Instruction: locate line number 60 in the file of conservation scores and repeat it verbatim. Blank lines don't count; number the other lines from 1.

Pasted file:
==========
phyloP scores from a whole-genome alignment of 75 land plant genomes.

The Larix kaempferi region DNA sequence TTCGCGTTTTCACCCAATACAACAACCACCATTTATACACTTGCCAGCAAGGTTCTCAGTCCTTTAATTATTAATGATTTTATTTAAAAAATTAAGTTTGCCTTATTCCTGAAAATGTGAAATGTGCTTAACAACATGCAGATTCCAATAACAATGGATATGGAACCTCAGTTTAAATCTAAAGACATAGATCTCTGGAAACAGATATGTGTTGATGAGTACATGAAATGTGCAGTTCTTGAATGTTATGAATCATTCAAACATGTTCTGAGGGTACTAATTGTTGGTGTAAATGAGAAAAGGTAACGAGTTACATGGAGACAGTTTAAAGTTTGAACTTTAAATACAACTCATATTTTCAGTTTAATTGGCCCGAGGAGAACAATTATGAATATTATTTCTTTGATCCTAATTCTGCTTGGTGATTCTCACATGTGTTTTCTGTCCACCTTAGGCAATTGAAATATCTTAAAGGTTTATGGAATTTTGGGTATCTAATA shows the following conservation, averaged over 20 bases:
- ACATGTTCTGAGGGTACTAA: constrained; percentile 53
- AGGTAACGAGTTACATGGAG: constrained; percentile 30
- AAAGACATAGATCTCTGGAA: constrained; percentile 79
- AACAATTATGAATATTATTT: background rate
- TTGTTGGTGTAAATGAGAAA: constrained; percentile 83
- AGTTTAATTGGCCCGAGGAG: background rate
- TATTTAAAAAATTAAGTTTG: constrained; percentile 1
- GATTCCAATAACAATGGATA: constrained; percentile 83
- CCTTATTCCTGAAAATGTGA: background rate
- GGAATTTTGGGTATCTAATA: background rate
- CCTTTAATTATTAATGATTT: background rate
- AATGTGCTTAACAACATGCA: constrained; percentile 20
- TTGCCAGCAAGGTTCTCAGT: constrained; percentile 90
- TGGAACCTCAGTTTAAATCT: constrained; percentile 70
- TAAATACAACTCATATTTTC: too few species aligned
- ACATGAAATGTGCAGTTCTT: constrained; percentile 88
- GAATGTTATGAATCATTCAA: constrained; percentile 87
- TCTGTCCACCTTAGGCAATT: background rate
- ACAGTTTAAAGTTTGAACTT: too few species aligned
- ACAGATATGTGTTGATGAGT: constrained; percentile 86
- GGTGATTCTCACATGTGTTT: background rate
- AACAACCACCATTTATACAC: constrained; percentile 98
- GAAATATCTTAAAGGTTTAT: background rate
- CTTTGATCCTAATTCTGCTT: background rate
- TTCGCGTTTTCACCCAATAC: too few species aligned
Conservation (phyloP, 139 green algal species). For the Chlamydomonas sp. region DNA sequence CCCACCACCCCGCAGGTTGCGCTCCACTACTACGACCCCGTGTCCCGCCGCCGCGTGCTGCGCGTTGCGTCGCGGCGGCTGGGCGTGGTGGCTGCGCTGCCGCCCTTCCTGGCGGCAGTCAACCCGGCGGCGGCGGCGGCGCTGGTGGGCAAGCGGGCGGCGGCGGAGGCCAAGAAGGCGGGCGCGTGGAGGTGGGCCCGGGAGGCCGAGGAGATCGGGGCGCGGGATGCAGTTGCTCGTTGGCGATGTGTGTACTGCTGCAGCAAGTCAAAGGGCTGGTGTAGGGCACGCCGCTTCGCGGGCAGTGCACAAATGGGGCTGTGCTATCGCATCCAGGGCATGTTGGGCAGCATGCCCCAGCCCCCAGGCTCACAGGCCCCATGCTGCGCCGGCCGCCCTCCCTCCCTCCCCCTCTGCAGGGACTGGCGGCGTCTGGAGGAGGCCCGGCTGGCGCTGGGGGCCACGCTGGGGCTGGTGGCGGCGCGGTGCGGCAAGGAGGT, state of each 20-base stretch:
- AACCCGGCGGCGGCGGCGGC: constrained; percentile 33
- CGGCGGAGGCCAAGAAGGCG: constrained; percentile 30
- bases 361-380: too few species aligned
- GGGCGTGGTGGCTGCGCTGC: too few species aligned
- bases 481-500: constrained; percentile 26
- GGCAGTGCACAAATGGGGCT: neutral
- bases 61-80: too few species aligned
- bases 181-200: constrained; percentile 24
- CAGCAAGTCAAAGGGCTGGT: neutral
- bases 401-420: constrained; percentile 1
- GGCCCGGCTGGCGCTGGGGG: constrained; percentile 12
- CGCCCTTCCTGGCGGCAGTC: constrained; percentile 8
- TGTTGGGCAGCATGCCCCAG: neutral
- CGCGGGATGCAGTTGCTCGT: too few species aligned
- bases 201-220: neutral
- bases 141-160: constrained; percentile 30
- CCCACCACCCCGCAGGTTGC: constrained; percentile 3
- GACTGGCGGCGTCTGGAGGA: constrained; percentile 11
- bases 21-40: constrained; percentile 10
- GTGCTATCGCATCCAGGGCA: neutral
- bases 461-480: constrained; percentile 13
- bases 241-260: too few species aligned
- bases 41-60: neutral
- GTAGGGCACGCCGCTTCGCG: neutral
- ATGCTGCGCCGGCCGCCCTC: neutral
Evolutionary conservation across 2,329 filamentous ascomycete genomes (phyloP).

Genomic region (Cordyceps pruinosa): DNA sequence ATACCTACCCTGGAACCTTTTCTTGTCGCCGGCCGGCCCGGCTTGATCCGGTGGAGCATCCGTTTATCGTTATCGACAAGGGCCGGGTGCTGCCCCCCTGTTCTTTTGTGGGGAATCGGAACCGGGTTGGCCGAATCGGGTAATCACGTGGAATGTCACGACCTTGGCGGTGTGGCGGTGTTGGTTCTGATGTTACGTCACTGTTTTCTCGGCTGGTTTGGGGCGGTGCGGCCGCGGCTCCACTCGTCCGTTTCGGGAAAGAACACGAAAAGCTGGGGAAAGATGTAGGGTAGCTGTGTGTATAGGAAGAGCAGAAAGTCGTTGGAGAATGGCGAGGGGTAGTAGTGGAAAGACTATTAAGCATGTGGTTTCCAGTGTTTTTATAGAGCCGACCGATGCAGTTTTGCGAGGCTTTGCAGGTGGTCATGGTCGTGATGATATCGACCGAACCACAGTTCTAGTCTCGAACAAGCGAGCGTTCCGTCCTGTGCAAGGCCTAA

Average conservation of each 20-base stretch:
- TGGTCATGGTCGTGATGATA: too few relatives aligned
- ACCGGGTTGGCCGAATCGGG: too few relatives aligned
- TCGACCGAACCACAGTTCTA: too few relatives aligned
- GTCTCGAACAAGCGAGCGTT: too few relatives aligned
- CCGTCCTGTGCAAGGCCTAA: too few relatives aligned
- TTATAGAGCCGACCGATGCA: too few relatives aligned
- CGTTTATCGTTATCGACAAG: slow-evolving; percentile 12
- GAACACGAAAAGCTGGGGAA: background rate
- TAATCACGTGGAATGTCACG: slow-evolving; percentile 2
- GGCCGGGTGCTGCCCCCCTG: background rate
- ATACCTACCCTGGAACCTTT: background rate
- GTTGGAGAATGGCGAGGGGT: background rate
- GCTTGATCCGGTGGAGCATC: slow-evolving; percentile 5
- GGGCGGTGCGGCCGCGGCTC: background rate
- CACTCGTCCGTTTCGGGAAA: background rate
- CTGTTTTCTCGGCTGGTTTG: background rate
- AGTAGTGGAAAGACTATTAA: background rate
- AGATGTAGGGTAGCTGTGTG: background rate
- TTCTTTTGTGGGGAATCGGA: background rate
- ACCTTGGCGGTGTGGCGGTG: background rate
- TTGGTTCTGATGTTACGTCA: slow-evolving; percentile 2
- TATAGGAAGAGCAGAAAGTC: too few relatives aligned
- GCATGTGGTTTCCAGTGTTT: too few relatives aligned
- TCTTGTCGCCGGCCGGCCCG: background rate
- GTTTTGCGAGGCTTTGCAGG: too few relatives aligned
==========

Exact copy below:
- GTCTCGAACAAGCGAGCGTT: too few relatives aligned